vertex.tex_coord = EMP::Core::Vector2f(0, 0);

vertex.position = EMP::Core::Vector2f(0, 0);
vertex.position = EMP::Core::Vector2f(0, 68);
vertex.position = EMP::Core::Vector2f(42, 68);
vertex.position = EMP::Core::Vector2f(42, 0);


To render the geometry through the current render interface, call the Render() function. This takes a single vector, the translation to apply to the geometry before rendering it.


To apply a texture to the geometry, call the SetTexture() function with a valid Rocket::Core::Texture object loaded through the render interface. You can load a texture either by fetching the current render interface with the Rocket::Core::GetRenderInterface() function and calling LoadTexture() or GenerateTexture(), or with the LoadTexture() helper method on the Rocket::Core::Decorator class.

// Attempts to load a texture into the list of textures in use by the decorator.
// @param[in] texture_name The name of the texture to load.
// @param[in] rcss_path The RCSS file the decorator definition was loaded from; this is used to resolve relative paths.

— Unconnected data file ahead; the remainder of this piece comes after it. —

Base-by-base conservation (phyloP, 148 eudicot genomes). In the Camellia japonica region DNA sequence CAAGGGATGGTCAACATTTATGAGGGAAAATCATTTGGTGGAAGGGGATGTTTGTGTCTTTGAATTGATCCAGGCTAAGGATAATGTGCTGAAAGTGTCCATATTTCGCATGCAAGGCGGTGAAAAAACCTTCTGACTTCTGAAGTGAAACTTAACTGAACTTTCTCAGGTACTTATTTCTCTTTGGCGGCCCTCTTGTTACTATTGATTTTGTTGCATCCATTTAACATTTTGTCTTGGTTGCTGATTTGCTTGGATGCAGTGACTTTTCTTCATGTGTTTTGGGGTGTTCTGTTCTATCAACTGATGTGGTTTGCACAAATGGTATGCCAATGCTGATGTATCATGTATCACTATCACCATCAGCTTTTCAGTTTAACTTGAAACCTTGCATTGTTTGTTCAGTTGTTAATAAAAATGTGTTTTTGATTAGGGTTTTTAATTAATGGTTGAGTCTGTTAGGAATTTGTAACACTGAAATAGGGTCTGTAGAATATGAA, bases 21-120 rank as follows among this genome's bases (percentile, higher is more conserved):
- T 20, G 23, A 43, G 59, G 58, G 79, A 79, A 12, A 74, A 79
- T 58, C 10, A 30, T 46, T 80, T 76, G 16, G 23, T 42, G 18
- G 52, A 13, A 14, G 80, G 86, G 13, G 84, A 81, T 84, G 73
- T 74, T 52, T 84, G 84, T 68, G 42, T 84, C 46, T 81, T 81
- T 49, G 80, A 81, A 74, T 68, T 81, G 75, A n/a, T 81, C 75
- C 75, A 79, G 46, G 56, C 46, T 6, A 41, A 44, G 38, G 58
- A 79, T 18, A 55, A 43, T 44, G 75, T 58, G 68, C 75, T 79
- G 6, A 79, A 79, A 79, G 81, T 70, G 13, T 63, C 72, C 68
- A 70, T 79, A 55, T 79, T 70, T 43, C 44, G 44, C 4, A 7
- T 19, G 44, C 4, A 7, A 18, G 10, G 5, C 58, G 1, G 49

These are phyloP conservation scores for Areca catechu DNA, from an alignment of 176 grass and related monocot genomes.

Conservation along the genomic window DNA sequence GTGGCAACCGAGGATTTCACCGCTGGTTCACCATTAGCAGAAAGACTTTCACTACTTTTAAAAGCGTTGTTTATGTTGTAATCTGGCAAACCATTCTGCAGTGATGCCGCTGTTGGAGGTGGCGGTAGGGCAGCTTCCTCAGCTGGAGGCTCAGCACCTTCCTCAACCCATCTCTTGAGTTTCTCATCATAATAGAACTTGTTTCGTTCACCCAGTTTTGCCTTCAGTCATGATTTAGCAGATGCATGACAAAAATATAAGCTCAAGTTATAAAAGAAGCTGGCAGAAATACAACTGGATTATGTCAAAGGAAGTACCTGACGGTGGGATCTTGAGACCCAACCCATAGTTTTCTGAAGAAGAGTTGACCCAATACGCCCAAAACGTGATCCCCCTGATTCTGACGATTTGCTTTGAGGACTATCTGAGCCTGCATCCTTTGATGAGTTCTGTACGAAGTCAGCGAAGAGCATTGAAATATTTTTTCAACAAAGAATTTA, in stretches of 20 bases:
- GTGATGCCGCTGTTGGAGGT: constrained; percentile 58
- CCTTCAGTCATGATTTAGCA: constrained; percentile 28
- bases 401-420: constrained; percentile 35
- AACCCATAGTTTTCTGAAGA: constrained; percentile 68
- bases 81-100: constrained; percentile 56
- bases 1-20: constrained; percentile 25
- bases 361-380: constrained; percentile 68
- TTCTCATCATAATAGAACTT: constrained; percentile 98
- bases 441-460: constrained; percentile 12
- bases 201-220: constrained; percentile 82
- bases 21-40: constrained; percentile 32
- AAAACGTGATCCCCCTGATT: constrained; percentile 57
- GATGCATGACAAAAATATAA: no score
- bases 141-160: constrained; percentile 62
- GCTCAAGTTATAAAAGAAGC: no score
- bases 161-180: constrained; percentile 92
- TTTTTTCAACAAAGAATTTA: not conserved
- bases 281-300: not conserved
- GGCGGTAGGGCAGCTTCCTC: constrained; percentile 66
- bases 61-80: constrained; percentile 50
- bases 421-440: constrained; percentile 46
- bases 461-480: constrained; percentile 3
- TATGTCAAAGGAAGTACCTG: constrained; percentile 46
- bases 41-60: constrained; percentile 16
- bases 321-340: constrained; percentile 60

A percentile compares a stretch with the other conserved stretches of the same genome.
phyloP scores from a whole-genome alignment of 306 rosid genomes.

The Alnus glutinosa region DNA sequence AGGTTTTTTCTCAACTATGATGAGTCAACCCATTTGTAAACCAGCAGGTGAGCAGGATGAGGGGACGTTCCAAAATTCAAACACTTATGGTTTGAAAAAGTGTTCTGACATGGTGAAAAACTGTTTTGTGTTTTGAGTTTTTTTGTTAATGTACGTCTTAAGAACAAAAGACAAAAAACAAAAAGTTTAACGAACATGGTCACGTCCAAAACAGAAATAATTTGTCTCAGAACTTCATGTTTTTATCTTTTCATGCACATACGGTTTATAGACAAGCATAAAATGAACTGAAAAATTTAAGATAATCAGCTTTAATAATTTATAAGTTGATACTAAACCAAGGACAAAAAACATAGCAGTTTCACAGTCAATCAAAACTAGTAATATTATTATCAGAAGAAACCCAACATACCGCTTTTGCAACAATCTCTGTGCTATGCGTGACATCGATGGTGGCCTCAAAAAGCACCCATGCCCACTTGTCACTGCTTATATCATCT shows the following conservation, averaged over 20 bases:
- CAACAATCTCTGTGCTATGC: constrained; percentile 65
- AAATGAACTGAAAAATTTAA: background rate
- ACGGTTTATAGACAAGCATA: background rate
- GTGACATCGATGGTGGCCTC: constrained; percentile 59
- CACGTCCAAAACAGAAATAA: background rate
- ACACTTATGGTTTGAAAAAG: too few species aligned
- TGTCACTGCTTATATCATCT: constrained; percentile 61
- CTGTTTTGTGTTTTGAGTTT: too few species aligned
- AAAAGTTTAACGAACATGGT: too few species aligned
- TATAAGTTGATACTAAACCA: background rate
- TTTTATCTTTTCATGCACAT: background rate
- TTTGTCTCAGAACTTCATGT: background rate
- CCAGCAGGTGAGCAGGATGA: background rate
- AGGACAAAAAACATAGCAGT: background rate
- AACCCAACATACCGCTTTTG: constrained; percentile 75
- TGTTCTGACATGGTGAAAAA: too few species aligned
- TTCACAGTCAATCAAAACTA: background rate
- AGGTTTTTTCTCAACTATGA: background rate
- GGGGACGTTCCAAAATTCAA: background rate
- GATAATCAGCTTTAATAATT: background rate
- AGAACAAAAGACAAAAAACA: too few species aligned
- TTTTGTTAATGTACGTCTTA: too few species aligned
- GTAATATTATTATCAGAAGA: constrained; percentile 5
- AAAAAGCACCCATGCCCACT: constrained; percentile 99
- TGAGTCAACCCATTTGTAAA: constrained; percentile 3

// @return The index of the texture if the load was successful, or -1 if the load failed.
int LoadTexture(const EMP::Core::String& texture_name, const EMP::Core::String& rcss_path);

// Returns one of the decorator's previously loaded textures.
// @param[in] index The index of the desired texture.
// @return The texture at the appropriate index, or NULL if the index was invalid.
const Rocket::Core::Texture* GetTexture(int index = 0) const;

LoadTexture() takes the file name of the texture to load and the path of the resource that specified the file name; this is used so file names can be specified relative to the declaring RCSS file. If your texture name is not relative to any particular resource, leave this blank; otherwise, if you are loading from an RCSS property, you can access the source of the property with the source variable on the property structure. If the texture load is successful, the index of the new texture will be returned; otherwise, -1 will be returned. You can then retrieve the Rocket::Core::Texture object with the GetTexture() function.

If you ever change the geometry or its texture, be sure to call the Release() function to force the geometry to be recompiled.

Creating a custom decorator instancer

The instancer for a decorator is a bit more sophisticated than the element; it is responsible for defining and processing the properties that can be used to configure the decorator. While you can create a custom decorator with no properties, we recommend you expose all variables to RCSS; it's quick, easy and you'll have much more flexible decorators.